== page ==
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Closed-End ETFs for Tactical Income
04/28/2017 2:50 am EST
Investors may have a desire to further diversify holdings towards alternative investment styles with a penchant for higher yields. This is the foremost objective behind ETFs that invest in a basket of closed-end funds (CEFs), notes fund expert David Fabian, editor of The Flexible Growth and Income Report.
CEFs are pooled investment vehicles with set share amounts that can trade at a premium or discount to their underlying net asset value.
Furthermore, they often employ leverage, options, and other sophisticated portfolio management techniques to boost their yields for shareholders.
The following ETFs invest in a broad range of CEFs for those investors that want to enhance the yield of their portfolio or seek out varying asset classes.
PowerShares CEF Income Composite Portfolio (PCEF)
PCEF is the largest and perhaps most well-known fund in this category. This ETF has $667 million dedicated to an index of 140 closed-end funds.
The benefit of a fund like PCEF is that you get highly diversified exposure to virtually every corner of the closed-end fund market. It’s like owning the benchmark for this investment group.
The portfolio is allocated approximately 33% towards stock or option income strategies and 67% towards high yield fixed-income. The current 30-day SEC yield is a generous 7.31% and income is paid monthly to shareholders.
PCEF currently sports a weighted average discount of -6.44% to its net asset value, which is on the high side in relation to its historical average.
YieldShares High Income ETF (YYY)
YYY is another fund that has grown in popularity over its nearly four-year history. This ETF has $150 million dedicated to a more concentrated mix of just 30 holdings. The YYY portfolio is constructed by screening for CEFs based on fund yield, discount to net asset value, and overall liquidity.
The end result is a unique mix of securities with the flexibility to change as the attributes of these underlying funds evolve. Think of it as a “smart beta” alternative to a more diversified and passive index. The current asset allocation is 25% stocks and 75% bonds.
YYY offers a 30-day SEC yield of 7.03% and its average discount is -8.01%. Dividends are paid monthly to shareholders as well.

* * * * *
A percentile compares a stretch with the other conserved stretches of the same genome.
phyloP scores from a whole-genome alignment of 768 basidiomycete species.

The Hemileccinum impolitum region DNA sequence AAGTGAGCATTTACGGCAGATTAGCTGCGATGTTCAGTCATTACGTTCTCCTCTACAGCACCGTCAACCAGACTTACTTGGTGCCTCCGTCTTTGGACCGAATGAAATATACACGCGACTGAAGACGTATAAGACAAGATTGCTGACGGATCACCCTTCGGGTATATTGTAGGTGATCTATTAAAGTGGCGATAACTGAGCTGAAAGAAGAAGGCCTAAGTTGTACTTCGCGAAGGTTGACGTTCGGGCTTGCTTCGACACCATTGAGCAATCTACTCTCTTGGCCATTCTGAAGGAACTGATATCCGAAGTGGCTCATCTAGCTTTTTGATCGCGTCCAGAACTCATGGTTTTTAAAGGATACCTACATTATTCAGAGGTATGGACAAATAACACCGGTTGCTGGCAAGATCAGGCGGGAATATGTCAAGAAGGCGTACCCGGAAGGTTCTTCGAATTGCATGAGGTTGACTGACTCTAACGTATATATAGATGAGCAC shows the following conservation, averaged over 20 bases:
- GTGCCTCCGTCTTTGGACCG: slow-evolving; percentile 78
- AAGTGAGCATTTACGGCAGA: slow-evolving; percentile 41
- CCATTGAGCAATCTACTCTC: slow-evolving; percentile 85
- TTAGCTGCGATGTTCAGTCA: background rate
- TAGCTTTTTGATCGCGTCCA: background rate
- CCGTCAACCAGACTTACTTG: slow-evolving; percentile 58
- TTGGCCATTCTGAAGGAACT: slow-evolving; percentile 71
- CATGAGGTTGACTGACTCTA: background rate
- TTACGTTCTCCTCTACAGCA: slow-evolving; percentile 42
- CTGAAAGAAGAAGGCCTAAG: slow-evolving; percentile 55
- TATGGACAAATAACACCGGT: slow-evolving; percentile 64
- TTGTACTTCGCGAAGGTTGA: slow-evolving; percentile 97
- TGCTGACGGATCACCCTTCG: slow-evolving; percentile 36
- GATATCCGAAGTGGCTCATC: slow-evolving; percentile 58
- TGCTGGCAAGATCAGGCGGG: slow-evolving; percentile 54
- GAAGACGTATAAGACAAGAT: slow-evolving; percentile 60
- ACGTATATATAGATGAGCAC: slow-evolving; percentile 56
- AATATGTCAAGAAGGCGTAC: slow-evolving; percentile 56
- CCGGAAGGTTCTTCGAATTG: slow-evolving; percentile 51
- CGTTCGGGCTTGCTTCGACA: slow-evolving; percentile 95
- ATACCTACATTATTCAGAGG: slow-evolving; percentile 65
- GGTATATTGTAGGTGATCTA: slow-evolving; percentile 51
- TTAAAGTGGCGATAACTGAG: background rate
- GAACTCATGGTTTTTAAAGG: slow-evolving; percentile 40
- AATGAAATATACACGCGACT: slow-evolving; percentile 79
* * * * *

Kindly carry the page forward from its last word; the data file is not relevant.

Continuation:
VanEck Vectors CEF Municipal Income ETF (XMPT)
Investors that are looking for high yields in their taxable accounts may be drawn to a fixed-income fund like XMPT. This ETF has $78 million invested in a group of 70 diversified municipal bond CEFs.
The purpose of this fund is to generate higher yields than a traditional muni ETF or even index mutual funds because of the use of leverage within the CEFs. It may also own riskier credit securities in order to boost their yields as well.
The current 30-day SEC yield is listed at 5.09%, which produces a taxable equivalent yield of 7.07% at a 28% Federal tax rate. XMPT charges a management fee of 0.40% and its net expense ratio is listed at 1.56%.
Muni bonds have traveled a volatile path over the last twelve months. Nevertheless, those with a higher risk tolerance may find that a small tactical allocation to XMPT provides an attractive income stream.
First Trust CEF Income Opportunity ETF (FCEF)
With FCEF we begin to explore the world of active security selection in closed-end funds. First Trust released this ETF in late-2016; the portfolio currently owns 40 CEFs selected by the fund managers according to their objectives of current income and capital appreciation.
The prospectus gives the managers wide leeway in selecting their portfolio based on fundamental and technical analysis. The fund can hold both U.S. and foreign stocks, alongside virtually every corner of the CEF bond universe.
FCEF comes with a management fee of 0.85% and total net expense ratio of 2.50%. The latest fact sheet identifies the portfolio in 25% stocks and 75% high yield bond and fixed-income producing assets. The weighted average discount is -7.10% and the 30-day SEC yield is 6.38%.
Bottom line, it’s always worth remembering that higher yields also encumber a higher risk of invested capital. The ETFs mentioned above are not for everyone and will be most appropriate as small, tactical positions within a more diversified income portfolio.
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